• publish: 11 April 2018
  • time: 11:15 am
  • category: Excerpted
  • No: 6230
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New Zealand launches probe over Afghan civilian casualties committed by its forces  

New Zealand’s Attorney General David Parker on Wednesday announced his government was launching an inquiry into a 2010 operation in Afghanistan involving New Zealand Special Forces to determine whether any civilians were killed.

The year-long review would also look into how the New Zealand Defence Force (NZDF) handled reports of civilian casualties from the raid in northern Afghanistan, according to an emailed government statement, Reuters reported.

The raids became a hot public issue in New Zealand in 2017 after two journalists published a book about the operation, alleging six civilians were killed and more than a dozen injured.

The NZDF had said in response to the book that civilian casualties stemming from the raid were a possibility, but denied any misconduct.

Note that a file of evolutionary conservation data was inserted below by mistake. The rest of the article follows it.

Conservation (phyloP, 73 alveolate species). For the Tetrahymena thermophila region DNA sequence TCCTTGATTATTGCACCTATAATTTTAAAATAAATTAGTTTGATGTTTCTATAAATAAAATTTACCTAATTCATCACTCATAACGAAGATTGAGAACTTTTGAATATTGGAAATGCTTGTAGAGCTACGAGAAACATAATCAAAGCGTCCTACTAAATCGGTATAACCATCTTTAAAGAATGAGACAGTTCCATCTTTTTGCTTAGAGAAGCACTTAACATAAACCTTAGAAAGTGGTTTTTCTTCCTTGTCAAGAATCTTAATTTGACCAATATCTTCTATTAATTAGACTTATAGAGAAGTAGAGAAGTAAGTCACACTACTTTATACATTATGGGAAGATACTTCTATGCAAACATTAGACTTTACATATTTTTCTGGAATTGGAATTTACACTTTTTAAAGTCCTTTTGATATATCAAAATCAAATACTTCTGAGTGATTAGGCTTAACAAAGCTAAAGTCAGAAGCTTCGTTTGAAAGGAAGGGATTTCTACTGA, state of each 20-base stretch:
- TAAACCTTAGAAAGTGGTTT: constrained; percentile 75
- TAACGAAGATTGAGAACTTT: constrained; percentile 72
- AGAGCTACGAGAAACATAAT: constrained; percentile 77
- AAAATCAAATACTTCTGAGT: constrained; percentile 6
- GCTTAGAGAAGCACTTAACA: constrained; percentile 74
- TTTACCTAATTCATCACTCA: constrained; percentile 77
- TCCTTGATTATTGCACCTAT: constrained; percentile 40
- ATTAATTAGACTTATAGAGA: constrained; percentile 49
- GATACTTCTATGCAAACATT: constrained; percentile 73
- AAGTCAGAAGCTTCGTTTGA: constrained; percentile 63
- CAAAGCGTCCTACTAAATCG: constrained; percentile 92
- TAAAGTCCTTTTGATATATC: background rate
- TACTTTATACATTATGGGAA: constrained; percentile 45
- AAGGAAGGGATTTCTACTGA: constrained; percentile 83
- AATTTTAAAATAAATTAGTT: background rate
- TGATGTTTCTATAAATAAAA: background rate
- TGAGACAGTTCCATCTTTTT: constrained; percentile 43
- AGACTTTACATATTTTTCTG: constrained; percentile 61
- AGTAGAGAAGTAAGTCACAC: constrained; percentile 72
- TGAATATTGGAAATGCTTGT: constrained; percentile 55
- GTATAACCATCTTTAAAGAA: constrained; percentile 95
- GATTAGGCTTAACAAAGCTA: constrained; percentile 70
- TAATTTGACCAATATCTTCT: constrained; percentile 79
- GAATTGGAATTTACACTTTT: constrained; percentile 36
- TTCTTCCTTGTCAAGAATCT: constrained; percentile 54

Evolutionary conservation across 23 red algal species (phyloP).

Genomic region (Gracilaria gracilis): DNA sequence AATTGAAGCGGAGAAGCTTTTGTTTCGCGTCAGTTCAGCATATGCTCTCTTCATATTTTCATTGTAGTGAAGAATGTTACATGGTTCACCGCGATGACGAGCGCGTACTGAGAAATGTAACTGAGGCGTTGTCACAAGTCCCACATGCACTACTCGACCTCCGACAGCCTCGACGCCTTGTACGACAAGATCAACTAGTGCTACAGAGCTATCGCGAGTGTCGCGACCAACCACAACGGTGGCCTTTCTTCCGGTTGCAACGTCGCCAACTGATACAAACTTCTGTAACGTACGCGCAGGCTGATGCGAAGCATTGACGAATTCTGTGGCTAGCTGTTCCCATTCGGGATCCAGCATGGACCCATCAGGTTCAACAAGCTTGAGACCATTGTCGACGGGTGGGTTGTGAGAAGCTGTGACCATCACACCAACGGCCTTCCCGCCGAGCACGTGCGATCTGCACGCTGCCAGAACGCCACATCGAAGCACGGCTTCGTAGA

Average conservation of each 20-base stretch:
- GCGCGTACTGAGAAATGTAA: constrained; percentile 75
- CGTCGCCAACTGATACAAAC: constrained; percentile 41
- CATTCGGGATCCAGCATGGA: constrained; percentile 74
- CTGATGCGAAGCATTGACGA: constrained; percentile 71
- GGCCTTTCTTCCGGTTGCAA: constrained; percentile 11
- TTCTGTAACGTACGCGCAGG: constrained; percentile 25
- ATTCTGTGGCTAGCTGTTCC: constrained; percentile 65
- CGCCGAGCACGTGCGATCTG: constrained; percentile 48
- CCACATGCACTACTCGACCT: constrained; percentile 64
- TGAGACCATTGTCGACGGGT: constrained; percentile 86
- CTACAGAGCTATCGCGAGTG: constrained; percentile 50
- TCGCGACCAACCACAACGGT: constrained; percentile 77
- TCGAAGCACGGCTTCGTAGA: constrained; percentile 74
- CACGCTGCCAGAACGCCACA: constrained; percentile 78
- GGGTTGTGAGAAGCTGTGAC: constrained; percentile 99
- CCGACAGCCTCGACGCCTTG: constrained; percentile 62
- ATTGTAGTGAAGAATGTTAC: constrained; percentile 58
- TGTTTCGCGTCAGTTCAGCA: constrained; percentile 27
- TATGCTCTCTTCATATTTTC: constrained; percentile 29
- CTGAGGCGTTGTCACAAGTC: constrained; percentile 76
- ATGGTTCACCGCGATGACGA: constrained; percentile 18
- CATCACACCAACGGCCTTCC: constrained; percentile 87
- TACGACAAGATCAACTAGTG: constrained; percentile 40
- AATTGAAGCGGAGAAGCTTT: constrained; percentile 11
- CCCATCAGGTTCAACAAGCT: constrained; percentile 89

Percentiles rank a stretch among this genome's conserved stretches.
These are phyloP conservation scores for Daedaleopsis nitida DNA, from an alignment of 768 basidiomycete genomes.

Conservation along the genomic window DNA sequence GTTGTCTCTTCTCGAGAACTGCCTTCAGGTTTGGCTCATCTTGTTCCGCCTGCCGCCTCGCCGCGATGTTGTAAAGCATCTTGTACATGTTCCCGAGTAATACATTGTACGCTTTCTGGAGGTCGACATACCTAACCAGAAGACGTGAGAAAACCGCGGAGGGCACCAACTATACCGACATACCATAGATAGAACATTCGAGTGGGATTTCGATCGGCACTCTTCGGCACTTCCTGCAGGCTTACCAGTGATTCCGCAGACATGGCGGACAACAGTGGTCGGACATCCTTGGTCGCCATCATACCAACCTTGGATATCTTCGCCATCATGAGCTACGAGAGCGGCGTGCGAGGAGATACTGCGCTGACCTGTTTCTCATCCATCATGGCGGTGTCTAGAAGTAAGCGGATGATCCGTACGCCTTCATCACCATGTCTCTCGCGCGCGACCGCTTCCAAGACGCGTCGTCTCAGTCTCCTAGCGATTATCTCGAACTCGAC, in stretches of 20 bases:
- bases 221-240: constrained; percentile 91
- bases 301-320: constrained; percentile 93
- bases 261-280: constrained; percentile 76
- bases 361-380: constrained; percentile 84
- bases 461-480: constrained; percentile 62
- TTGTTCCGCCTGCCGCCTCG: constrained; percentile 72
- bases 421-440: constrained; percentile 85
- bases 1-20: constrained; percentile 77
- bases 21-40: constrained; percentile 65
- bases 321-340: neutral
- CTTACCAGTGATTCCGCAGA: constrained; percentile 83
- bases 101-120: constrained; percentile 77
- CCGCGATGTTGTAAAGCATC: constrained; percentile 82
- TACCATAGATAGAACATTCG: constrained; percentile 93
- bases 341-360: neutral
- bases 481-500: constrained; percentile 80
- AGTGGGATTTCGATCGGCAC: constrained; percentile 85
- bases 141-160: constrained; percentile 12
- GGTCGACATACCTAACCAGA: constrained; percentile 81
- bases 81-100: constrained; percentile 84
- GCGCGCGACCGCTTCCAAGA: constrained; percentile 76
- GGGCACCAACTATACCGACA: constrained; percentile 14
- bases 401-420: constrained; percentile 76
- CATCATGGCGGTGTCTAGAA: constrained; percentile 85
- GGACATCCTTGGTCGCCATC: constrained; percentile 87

The operation under scrutiny was carried out by New Zealand special forces, alongside U.S and Afghan armed forces, in Baghlan province when around 150,000 foreign troops were stationed in the country supporting Afghan security forces against the growing Taliban-led insurgency.

The NATO-led International Security Assistance Force investigated the incident soon after it happened and concluded that civilian casualties were possible due to the malfunction of a weapons system, according to an NZDF media briefing in 2017.

Prime Minister Jacinda Ardern’s Labour-led government, which took the helm in October, had promised it would consider an inquiry into the allegations during its election campaign.

The attorney-general said in the statement that he had viewed video footage provided by the NZDF when deciding whether to conduct the review and that it did not seem to match with “some key aspects” of the books’ claims, but was not conclusive.

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